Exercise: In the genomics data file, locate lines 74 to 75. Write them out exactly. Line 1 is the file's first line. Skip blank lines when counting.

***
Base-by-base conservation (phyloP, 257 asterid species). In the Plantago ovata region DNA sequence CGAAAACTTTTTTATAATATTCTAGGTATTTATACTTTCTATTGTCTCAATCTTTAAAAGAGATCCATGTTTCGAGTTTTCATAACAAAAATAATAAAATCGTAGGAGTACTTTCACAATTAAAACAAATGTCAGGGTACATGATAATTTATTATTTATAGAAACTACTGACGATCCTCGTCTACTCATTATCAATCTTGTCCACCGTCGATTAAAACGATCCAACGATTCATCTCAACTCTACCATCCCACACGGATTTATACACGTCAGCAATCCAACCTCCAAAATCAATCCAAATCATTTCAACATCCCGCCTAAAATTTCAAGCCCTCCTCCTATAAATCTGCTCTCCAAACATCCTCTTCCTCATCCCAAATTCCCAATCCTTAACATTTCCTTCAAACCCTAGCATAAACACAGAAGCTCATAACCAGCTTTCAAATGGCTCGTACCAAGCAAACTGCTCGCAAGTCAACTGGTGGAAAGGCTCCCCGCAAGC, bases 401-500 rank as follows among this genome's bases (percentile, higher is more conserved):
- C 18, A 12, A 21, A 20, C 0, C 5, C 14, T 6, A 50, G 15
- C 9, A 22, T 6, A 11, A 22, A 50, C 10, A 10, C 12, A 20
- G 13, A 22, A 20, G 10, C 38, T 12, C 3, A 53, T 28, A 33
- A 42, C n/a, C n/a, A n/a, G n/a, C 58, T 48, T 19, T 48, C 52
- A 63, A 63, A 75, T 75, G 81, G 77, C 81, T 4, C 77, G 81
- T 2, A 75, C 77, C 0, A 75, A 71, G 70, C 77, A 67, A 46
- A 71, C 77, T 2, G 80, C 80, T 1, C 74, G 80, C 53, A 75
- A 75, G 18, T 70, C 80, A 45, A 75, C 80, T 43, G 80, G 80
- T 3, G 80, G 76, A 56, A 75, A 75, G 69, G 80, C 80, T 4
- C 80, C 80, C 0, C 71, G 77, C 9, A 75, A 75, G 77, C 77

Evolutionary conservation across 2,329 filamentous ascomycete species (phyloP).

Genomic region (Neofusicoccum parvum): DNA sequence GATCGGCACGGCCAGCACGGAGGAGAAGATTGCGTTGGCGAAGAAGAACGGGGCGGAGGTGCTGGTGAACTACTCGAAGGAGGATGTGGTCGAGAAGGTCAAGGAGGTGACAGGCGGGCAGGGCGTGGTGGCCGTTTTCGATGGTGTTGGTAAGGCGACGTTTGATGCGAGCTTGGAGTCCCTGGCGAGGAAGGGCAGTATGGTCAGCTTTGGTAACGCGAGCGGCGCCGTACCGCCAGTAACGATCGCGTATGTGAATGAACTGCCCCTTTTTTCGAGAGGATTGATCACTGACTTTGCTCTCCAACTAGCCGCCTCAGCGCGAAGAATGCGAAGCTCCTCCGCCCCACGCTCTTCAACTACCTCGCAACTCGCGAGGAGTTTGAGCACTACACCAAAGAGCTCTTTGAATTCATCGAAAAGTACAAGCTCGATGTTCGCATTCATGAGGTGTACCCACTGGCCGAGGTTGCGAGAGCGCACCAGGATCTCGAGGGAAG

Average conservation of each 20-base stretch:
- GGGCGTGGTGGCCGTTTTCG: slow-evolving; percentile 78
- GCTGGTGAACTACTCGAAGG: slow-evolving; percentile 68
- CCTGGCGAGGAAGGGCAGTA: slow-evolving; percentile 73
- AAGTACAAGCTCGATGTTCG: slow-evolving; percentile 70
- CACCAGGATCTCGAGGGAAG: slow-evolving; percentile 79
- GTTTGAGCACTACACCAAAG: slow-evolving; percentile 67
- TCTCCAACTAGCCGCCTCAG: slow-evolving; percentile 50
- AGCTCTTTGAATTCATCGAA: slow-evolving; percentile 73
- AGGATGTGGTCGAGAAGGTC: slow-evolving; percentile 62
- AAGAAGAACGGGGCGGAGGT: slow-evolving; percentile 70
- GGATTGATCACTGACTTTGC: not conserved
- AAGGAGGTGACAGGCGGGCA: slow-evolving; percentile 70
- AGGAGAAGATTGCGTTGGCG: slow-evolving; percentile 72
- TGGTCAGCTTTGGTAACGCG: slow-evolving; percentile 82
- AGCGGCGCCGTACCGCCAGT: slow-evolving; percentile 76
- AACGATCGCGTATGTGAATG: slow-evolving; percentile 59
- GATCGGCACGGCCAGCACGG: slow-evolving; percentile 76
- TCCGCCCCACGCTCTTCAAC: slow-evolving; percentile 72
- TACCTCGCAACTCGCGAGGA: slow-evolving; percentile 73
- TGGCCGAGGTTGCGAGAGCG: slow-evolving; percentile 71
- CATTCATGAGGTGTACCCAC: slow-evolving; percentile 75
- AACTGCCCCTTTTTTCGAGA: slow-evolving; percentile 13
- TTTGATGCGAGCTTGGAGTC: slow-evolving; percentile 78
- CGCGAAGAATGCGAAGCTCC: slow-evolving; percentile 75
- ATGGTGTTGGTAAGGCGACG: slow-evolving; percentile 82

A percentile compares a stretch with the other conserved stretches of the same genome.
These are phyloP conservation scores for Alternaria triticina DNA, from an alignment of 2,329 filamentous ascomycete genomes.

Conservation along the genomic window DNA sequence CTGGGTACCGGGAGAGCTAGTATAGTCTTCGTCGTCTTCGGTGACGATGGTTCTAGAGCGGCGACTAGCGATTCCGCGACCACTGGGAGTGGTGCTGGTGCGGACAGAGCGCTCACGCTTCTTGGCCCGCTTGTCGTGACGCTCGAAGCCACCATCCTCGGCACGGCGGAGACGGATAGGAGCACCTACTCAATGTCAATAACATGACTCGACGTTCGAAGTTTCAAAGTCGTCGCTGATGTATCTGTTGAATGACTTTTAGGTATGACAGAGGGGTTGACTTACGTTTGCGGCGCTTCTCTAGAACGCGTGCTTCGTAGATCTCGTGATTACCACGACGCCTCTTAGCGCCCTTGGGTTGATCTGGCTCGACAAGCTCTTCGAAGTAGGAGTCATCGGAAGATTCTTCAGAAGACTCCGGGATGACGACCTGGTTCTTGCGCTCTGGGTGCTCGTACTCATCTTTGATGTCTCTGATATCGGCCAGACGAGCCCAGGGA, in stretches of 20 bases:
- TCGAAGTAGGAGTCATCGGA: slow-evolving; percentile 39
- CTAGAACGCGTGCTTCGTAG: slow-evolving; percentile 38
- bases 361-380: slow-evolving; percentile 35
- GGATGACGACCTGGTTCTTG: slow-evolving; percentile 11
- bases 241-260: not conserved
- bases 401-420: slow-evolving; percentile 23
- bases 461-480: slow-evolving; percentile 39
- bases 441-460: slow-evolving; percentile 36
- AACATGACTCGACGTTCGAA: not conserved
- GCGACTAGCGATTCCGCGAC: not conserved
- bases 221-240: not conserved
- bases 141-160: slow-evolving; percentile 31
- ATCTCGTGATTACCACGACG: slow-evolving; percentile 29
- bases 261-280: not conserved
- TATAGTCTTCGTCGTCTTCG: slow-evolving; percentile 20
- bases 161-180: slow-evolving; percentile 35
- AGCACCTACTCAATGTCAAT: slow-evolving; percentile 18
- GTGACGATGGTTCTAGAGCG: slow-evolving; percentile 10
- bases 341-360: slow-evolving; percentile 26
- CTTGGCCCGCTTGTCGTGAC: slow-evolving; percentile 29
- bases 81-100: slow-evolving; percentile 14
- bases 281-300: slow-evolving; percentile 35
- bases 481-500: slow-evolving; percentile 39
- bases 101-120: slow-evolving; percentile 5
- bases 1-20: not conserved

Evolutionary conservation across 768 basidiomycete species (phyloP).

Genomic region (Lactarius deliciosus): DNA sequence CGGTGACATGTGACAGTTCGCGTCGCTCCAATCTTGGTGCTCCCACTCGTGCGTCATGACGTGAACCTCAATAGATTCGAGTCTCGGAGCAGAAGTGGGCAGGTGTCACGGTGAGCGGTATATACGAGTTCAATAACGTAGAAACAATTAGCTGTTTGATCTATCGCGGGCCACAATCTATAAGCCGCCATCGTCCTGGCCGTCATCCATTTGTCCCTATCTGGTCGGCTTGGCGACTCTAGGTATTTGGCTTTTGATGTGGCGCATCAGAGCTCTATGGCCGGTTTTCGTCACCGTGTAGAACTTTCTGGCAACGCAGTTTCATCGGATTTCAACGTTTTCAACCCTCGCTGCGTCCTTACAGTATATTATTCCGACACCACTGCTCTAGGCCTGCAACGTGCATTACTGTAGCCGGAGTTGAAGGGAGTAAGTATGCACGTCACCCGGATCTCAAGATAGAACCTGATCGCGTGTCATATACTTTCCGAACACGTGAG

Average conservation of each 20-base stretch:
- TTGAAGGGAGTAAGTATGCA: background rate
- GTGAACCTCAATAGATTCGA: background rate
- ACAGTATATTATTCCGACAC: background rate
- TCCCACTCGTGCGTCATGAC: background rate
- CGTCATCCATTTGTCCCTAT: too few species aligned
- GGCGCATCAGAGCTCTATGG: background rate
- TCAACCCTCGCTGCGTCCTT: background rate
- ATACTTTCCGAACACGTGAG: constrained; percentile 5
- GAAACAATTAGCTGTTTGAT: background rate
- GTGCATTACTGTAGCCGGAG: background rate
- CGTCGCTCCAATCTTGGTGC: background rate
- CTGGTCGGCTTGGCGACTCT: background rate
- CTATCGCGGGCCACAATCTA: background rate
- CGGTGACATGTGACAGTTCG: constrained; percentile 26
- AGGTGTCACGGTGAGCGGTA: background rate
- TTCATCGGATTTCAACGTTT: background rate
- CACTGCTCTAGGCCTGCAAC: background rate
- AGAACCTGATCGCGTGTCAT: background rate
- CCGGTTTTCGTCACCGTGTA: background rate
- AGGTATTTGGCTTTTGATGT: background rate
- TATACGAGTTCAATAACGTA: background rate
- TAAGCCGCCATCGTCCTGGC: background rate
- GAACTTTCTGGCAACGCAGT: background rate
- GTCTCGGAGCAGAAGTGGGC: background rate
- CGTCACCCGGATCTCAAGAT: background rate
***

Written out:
- TCCCACTCGTGCGTCATGAC: background rate
- CGTCATCCATTTGTCCCTAT: too few species aligned